DISP PERIOD (MS) - The number of milliseconds before the display refreshes. Default = 5000 mS (5 sec)
(Display counts are based on a "running average" Settings of less than 5 seconds are not recommended)
LOG PERIOD - Interval to write the CPM, 'dose', and MCU voltage to the serial output. Default = 1 minute Zero means logging is turned off.
CPM->[DOSE] RATIO - Sets that ratio for the type of GM tube used. Default = 175.43 CPM and 100 CPM to dose unit (uSv)
Note this ratio will depend on the dose unit being displayed - see DOSE UNIT. Also note that 2 ratios can be stored. The second ratio can be selected by the Tube Switch. Depending on the position of the switch this menu option will set the value for either the 1st or 2nd ratio.
175.43 is the common default for the SBM-20 and 100 for the LDN 712. The “C” key on the remote can be used to enter a decimal point
ALARM THRESHOLD - When the CPM or DOSE units is greater than this value the alarm is triggered. Default = 500 CPM
This can be either in CPM or the dose unit selected – see ALARM UNIT. Zero means the alarm is turned off. Unlike using the Select button, any value may be entered. The alarm will stop when activity drops back under the alarm threshold. You can also silence the alarm for 30 seconds by pressing the Select button when the alarm is sounding.
DOSE UNIT - Use the arrow keys to select the name of the unit for the dose value - "uSv/h", "uR/h" or "mR/h". Default = uSv/h
ALARM UNIT - Sets whether the alarm is based off of CPM or the DOSE unit. Use the arrow keys to select. Default = CPM
SCALER PER (MIN) - Sets the period for the second scaler. Default = 10 minutes
If scaler period set to "Infinite" (setting below 2) , the accumulated dose rate is displayed on the scaler screen.
BARGRAPH MAX CPM - Sets the CPM that will give a full scale reading on the bar graph. Default = 1000 CPM Also see the Tone Mode section for how this option affects tone mode.
TONE SENSITIVITY - Determines how sensitive the tone is to changing activity. Default = 4
Low numbers are more sensitive. (see below)
USE RADLOGGER? - When "Yes" serial output is compatible with Radiation Logger and Radmon applications. Default = OFF see Graphing to a PC page. If you are using the GKnet to connect directly to Radmon.org, this setting should be OFF. REG.
VOLTAGE - Displays the voltage powering the MCU (Vcc). To a large degree, this represents the state of the battery.
Note that each menu setting has a minimum and a maximum setting. Entries that are out of bounds will revert to the minimum or maximum.
|Main Display Modification|
|I have added a 7 segment
display brightness indication on the main display (LED + Brightness
from 0 to 9) along with a " * " to show when the count click sound
is Muted (mouseover image to show).
When MUTE is pressed the display will show the word MUTE over the LED brightness indicator and will then revert to a " * " to show the sound is muted.
Geiger Kit PC Setup Tool
If you don't have the remote you can edit the settings with the Geiger Kit PC Setup Tool available from the DIYGeigerCounter web site software page.
Loading this sketch will allow you to set the menu options using the serial monitor screen in the Arduino IDE instead of a TV Remote.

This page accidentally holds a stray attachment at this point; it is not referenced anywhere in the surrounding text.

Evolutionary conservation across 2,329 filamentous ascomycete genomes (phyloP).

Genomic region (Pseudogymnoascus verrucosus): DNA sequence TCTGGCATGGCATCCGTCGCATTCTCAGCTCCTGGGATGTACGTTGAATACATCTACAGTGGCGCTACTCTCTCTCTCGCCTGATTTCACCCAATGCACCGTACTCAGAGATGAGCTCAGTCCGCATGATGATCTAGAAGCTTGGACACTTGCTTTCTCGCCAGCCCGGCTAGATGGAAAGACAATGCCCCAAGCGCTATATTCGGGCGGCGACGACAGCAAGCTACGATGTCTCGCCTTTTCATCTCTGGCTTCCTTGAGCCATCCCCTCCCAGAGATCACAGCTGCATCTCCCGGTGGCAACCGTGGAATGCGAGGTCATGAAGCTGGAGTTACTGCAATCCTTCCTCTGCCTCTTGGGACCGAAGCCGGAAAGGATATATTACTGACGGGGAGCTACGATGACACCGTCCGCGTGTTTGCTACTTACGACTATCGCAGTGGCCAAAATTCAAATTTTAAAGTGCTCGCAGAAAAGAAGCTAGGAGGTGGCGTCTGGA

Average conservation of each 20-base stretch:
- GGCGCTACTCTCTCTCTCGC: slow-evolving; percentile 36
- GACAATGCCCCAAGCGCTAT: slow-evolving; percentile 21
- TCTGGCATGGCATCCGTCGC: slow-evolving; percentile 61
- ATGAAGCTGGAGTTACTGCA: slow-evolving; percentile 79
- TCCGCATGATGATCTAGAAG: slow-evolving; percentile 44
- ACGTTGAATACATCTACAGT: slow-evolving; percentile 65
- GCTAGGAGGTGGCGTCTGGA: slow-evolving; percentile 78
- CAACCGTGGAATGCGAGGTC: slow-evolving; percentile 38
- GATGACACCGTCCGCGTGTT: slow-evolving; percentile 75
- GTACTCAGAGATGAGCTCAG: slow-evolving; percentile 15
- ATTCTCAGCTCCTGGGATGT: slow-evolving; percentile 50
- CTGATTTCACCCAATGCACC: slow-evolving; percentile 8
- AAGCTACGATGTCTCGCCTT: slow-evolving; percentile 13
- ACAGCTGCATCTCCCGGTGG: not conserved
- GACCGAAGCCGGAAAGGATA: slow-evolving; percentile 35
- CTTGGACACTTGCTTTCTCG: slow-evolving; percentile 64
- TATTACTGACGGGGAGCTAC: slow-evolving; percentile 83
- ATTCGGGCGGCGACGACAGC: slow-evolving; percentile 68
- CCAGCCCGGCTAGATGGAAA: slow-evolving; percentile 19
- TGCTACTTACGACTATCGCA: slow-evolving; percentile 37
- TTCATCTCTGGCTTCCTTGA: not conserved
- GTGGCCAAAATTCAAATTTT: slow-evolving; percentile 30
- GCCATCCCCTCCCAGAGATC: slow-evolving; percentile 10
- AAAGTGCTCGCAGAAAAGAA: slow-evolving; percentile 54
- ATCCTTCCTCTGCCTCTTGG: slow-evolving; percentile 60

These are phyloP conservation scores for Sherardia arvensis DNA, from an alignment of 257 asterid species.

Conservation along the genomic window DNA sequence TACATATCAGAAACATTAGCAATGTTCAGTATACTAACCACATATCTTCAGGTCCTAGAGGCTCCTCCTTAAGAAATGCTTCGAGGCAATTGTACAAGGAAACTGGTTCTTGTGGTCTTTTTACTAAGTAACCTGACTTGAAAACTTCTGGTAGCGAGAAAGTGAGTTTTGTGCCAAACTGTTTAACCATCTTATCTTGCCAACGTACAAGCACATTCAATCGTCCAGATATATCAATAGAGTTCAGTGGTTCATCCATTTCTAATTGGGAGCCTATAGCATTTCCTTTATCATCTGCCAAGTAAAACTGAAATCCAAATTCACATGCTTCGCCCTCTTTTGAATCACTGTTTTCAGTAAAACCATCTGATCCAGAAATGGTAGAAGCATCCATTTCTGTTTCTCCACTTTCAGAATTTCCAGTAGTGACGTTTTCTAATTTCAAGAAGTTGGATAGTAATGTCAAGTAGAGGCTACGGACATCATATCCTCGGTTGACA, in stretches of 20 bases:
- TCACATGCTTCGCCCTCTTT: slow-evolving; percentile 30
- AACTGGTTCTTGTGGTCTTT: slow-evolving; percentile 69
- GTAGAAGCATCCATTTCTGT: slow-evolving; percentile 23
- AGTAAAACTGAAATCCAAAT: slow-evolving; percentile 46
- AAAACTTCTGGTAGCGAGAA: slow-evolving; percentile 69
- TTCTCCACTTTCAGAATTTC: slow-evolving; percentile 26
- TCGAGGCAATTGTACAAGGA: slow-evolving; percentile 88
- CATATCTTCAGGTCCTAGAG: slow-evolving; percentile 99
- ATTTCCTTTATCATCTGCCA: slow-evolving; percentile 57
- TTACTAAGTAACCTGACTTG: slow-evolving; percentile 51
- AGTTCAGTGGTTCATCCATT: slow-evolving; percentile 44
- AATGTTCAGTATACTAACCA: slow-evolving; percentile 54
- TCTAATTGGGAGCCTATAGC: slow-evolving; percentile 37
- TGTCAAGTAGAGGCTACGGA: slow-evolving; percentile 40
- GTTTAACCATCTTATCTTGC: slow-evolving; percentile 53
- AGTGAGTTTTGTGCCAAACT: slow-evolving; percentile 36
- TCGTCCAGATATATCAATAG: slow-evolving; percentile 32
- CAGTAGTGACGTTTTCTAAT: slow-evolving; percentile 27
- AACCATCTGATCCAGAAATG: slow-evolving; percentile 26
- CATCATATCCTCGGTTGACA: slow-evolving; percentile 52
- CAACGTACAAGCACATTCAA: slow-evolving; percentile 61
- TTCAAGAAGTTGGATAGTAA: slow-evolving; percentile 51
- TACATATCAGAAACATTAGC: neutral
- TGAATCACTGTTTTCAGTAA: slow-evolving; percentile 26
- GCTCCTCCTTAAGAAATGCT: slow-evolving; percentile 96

To use download the sketch from the page above and open it with your Arduino IDE.
Upload it to your Geiger Counter module and then open the Serial Monitor and set it to 9600 baud.
The Sketch will run, and you just follow the onscreen prompts to setup your module see animation below.
When setup is completed load your Geiger Sketch back to your module and it will use the uploaded settings.
7 Segment Display Add On
The display uses two MAX7219 modules to control 16 7 segment displays.
Each module uses a single MAX7219 IC.
I have added a 22μF electrolytic capacitor across the supply rail on both modules as these are specified on the MAX7219 data sheet.
The displays only require 3 control wires and power to work. The 5 wires are looped in and out of the modules by built in connectors.
On the final module the 2 power wires are fed back to the start of the loop.
8 digit 7 segment display module. Wiring goes in on the left and out to the next module from the right
Construction is very simple. Neutral density Perspex sheet is bolted to two brass strips.
The modules are then mounted to the Perspex again with bolts.
The whole display is then fixed to the Oak base use small screws via a couple of tiny copper brackets.
See animation below.
Grey Neutral Density Perspex Demonstration
The 7 segment LED display modules are mounted behind Grey Neutral density Perspex to hide the modules themselves
and also to provide contrast to the display.
Mouse over the image below to show the difference between clear Perspex and Grey Neutral Density Perspex on the display
Rear of the LED display showing the extra capacitors and wiring looping in and out of the modules.
Note the return power wires from the top left to bottom right display.
7 Segment Display Brightness Control
The brightness of the 7 segment displays are controlled by remote control.
When not in a setup menu pressing number buttons 0 to 9 sets the display brightness.
As soon a number from 0 to 9 is pressed the secondary count LED illuminates and the CPM Pk display is blanked and replaced by the brightness number pressed on the remote.
Once the button is released the display is set to that brightness value and CPM Pk is displayed again. The current value is then displayed on the LCD display.
See looped animation below showing brightness being set from 6 to 1 and back to 6 again.
This kit allow you to send your Geiger kit readings to radiation monitoring sites, and IOT sites, on the internet.
The GK-WiFi, connects to your network with a WiFi connection.
Below Video clip showing the OLED Wifi Kit from with optional OLED display on initial power up and then uploading Background Radiation data to Radmon , ThingSpeak and Sparkfun.